Mulholland Falls

on April 26, 1996 by Jean Oppenheimer
   So much talent and so little to show for it. "Mulholland Falls" manages to disappoint on just about every level. Set in the early 1950s, the film follows an elite unit--the "Hat Squad," so named because of its members' headgear habit--of the Los Angeles Police Department as it investigates the murder of an attractive young woman whose body is discovered in the middle of the desert. Lead detective Max Hoover (Nick Nolte) finds himself personally involved in the case: The victim ("Higher Learning's" Jennifer Connelly) had been his mistress. As the cops close in on their suspect, the U.S. government steps in to try to disrupt the investigation.
   Nolte can't seem to find his character; rarely has he proved so ineffective. As his wife, Melanie Griffith is sexy but bland until late in the film, when a few emotional scenes allow her to actually act. As the mistress, Connelly has even less to do (and wear) in even fewer scenes. Only John Malkovich as the highly placed suspect and Chazz Palminteri as a Hat Squad member bring any sense of character to their roles. Supporting actors Michael Madsen ("Species") and Chris Penn ("Short Cuts") have but the barest of dialogue and stand about as if looking for the roles they were promised.
   Despite a number of action sequences, and quite a bit of screen violence, "Mulholland Falls" lacks both energy and purpose. The stylized period look--costumes, design and lighting--has a manufactured feel; even the cinematography of the normally reliable Haskell Wexler can't overcome the odds. Oscar winner Dave Grusin contributes a generic score, and Kiwi director Lee Tamahori (the critically hailed "Once Were Warriors") seems lost in America.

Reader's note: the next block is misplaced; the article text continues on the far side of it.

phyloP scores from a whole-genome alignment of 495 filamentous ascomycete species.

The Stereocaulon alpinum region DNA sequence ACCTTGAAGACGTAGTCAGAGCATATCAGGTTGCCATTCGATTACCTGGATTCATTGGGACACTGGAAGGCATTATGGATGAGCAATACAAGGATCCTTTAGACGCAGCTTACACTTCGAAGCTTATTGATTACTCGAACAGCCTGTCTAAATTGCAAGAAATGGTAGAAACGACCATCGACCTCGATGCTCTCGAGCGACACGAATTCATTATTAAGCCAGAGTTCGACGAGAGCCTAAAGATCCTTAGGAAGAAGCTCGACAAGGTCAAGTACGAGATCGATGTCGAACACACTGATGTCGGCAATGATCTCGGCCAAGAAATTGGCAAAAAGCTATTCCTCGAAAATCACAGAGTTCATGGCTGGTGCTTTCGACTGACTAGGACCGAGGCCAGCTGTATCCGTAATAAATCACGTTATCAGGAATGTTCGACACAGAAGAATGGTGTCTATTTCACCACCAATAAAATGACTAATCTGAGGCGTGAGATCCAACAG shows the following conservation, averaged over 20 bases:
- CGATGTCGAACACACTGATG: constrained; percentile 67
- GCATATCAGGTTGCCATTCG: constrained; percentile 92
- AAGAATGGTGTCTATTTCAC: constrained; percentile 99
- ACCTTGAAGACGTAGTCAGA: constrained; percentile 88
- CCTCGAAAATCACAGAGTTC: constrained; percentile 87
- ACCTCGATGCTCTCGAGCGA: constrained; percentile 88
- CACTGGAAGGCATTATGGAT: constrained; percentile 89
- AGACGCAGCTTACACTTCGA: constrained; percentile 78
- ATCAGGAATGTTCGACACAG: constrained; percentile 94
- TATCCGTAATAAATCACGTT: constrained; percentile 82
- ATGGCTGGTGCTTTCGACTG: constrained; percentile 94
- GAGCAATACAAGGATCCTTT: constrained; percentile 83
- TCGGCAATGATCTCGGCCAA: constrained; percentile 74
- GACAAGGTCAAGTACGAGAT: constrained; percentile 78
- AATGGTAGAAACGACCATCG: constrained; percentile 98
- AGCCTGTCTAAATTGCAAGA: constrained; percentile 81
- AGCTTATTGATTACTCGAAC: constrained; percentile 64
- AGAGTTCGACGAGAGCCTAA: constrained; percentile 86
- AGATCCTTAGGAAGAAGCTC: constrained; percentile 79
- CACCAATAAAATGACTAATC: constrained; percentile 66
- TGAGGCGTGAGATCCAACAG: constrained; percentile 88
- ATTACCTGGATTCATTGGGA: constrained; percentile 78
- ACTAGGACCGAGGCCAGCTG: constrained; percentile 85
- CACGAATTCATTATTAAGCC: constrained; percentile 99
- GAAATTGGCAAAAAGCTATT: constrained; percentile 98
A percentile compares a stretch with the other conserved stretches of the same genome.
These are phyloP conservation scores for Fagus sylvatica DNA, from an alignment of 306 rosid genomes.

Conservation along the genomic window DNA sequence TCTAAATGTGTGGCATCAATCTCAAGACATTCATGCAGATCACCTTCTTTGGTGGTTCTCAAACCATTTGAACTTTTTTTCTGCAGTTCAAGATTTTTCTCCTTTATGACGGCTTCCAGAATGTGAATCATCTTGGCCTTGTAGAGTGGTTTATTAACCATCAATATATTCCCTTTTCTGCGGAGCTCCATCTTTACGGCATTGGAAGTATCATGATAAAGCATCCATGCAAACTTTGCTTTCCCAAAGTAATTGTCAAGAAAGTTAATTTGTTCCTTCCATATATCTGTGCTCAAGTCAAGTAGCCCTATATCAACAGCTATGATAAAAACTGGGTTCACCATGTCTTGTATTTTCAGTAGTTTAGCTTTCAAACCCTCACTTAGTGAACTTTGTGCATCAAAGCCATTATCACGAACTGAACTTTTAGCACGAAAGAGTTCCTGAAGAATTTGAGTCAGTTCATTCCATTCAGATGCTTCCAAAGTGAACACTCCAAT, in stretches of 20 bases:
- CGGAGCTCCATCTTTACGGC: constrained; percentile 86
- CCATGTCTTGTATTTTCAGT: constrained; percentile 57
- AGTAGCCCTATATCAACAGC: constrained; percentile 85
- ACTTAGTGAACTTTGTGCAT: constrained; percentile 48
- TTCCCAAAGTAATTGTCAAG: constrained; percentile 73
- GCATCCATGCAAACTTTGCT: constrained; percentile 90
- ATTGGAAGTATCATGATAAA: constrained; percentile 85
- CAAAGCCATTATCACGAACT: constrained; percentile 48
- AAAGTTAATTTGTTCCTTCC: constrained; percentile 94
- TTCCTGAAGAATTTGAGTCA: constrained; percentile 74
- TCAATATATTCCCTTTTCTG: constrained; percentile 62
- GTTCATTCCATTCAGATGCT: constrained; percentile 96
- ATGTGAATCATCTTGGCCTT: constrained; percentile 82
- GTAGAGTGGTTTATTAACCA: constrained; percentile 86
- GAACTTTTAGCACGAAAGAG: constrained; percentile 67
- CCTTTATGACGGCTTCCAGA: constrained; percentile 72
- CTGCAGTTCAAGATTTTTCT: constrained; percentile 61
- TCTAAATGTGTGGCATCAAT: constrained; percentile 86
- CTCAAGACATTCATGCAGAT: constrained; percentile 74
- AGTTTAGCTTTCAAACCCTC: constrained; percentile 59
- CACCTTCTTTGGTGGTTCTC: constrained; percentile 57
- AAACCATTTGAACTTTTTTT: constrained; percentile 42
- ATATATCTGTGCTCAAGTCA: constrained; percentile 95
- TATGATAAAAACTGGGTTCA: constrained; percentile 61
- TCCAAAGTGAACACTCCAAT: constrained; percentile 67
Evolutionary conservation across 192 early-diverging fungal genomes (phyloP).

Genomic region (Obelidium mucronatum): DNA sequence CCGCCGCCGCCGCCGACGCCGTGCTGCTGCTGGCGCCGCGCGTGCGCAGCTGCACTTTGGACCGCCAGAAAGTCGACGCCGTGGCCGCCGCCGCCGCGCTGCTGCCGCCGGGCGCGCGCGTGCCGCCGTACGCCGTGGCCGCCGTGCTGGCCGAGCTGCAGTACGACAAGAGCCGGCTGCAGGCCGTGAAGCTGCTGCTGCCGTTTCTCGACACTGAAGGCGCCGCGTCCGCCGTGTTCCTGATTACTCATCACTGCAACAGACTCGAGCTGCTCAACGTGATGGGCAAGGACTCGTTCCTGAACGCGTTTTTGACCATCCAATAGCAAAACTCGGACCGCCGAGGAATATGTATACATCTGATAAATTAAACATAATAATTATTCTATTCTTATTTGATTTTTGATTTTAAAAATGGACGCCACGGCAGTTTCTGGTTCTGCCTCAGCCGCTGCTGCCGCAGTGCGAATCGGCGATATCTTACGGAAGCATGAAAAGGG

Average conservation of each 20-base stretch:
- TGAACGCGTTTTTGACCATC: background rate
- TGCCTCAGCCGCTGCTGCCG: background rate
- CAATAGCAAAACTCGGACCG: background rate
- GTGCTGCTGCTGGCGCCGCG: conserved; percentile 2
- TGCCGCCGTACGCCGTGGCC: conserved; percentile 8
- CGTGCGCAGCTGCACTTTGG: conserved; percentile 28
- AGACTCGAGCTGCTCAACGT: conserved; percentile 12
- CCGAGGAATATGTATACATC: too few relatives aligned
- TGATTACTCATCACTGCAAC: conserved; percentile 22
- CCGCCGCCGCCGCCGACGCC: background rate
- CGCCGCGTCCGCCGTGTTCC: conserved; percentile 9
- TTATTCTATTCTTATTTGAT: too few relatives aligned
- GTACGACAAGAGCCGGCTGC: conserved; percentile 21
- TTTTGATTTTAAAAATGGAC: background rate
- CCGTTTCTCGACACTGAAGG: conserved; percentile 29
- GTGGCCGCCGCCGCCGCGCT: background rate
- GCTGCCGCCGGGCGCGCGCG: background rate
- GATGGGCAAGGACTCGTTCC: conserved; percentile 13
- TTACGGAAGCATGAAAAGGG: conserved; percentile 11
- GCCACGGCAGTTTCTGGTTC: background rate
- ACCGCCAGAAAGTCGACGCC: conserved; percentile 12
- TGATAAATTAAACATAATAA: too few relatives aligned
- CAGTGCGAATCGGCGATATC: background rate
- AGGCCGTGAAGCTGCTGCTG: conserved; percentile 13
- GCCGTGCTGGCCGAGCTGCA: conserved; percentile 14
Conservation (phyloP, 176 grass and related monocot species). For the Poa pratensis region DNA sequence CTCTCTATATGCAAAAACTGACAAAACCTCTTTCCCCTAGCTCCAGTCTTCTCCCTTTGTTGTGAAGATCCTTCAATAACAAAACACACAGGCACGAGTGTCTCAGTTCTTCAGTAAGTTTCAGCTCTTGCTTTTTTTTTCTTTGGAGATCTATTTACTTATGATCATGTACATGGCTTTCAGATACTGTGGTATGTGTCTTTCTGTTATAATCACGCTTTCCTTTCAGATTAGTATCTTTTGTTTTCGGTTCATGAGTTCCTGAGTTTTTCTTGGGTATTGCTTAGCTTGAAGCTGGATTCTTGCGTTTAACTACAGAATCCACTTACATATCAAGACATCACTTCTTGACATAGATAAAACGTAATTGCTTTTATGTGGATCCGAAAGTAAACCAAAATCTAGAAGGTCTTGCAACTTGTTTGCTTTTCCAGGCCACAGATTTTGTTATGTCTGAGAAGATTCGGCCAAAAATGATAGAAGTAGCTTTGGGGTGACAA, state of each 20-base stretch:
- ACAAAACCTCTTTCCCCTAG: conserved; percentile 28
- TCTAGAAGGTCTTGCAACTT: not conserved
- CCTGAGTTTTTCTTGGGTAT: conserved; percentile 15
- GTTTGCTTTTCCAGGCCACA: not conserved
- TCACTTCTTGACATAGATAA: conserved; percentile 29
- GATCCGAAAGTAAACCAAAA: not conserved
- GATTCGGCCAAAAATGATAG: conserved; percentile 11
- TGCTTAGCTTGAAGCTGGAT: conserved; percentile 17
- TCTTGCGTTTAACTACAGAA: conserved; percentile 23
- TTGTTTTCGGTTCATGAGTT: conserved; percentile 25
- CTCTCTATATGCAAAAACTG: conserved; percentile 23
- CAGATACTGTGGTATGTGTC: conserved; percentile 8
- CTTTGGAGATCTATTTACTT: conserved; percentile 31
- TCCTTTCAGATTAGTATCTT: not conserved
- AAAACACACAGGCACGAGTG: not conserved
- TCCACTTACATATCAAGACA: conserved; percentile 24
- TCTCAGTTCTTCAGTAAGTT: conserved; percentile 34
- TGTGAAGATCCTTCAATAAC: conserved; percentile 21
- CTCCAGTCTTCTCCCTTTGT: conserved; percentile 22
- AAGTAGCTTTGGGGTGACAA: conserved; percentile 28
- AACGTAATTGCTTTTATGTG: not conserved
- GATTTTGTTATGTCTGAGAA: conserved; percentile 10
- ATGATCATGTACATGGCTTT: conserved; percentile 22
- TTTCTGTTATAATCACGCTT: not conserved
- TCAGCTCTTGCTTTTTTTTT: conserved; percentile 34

Interestingly, the Hat Squad was a real unit within the LAPD during the postwar era. Screenwriter Pete Dexter (who wrote "Rush" for the same producers) mines the time period by using the burgeoning nuclear age as a key plot point. However, if it's gumshoes and atomic energy you want, stick to Mike Hammer. At least it's campy. Starring Nick Nolte, Chazz Palminteri and Melanie Griffith. Directed by Lee Tamahori. Written by Pete Dexter. Produced by richard Zanuck and Lili Fini Zanuck. An MGM release. Drama. Rated R for sexuality, violence and language. Running time: 107 min
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